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Influence of pulse separation on the ablation mechanism of silicon: Spallation and phase explosion vs. melt ejection

Wednesday (24.06.2020)
15:10 - 15:30 Room 1
Part of:

Ultrafast burst material processing with repetition rates of several MHz to GHz is a common technique to effectively leverage the high pulse energies provided by state of the art laser systems. Burst processing promises to increase the ablation volume compared to processing with single pulses, while at the same time it seems to decrease the residual heat remaining in the sample in the so called “ablation cooling” regime. However, this technique has the drawback of losing precision and ablation quality due to significant melt burr formation at the ablation crater edges.

In this study we focus on the melt dynamics of electronic grade silicon <100> after irradiation with ultrafast near-infrared pulses with varying inter-pulse spacing. First the melt dynamics, recorded after subjecting the sample to single pulses with varying fluence were determined using a pump-probe microscopy setup. Based on the measurement of the temporal evolution of the sample reflectivity, the re-solidification times were measured to be 8 ns and 75 ns for fluences of 0.47 J/cm2 and 4.73 J/cm2, respectively. In a second experiment the sample was irradiated with energetically equal pulses, exhibiting inter-pulse spacing of 10 µs and 12 ns.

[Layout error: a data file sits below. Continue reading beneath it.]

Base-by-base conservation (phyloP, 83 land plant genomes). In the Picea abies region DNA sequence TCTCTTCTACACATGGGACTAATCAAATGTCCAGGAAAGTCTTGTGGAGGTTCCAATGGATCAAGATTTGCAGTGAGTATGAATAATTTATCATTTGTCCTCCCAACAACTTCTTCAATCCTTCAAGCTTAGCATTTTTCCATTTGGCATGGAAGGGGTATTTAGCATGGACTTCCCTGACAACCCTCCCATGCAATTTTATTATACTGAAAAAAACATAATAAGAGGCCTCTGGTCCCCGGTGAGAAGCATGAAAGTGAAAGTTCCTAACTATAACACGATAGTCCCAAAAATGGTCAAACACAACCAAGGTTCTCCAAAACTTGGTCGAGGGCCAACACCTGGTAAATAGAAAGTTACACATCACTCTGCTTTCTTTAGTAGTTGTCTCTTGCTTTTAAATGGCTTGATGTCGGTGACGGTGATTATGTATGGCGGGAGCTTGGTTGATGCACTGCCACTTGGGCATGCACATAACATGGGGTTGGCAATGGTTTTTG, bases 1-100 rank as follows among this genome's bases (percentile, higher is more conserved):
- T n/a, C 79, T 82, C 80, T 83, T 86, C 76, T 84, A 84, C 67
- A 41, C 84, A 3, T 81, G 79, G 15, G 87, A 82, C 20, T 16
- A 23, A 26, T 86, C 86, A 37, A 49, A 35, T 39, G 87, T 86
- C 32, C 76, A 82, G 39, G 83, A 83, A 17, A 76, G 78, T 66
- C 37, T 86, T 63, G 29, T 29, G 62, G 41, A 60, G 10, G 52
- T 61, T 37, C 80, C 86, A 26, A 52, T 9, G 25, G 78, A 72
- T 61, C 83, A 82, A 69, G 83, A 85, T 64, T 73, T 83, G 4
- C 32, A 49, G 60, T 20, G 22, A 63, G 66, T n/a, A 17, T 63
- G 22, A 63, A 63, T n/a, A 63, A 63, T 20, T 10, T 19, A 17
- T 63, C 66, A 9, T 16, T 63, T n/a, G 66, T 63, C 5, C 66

We observe two different domains of burst laser material processing. In one domain, subsequent pulses arrive after solidification, thus a solid surface is targeted and spallation as well as phase explosion are the driving ablation mechanisms. In the other domain subsequent pulses arrive before solidification takes place and consequently irradiate a liquid surface, resulting in melt ejection. Therefor, the ablation volume increase in the burst mode can be attributed to ablation in the liquid phase. This is well known from nanosecond pulse ablation, which exhibits high ablation volumes with the drawback of melt ejection.


Maximilian Spellauge
Munich University of Applied Sciences
Additional Authors:
  • Dr. Matthias Domke
    Vorarlberg University of Applied Sciences
  • Jan Winter
    Munich Universitiy of Applied Sciences
  • Prof. Dr. Heinz P. Huber
    Munich Universitiy of Applied Sciences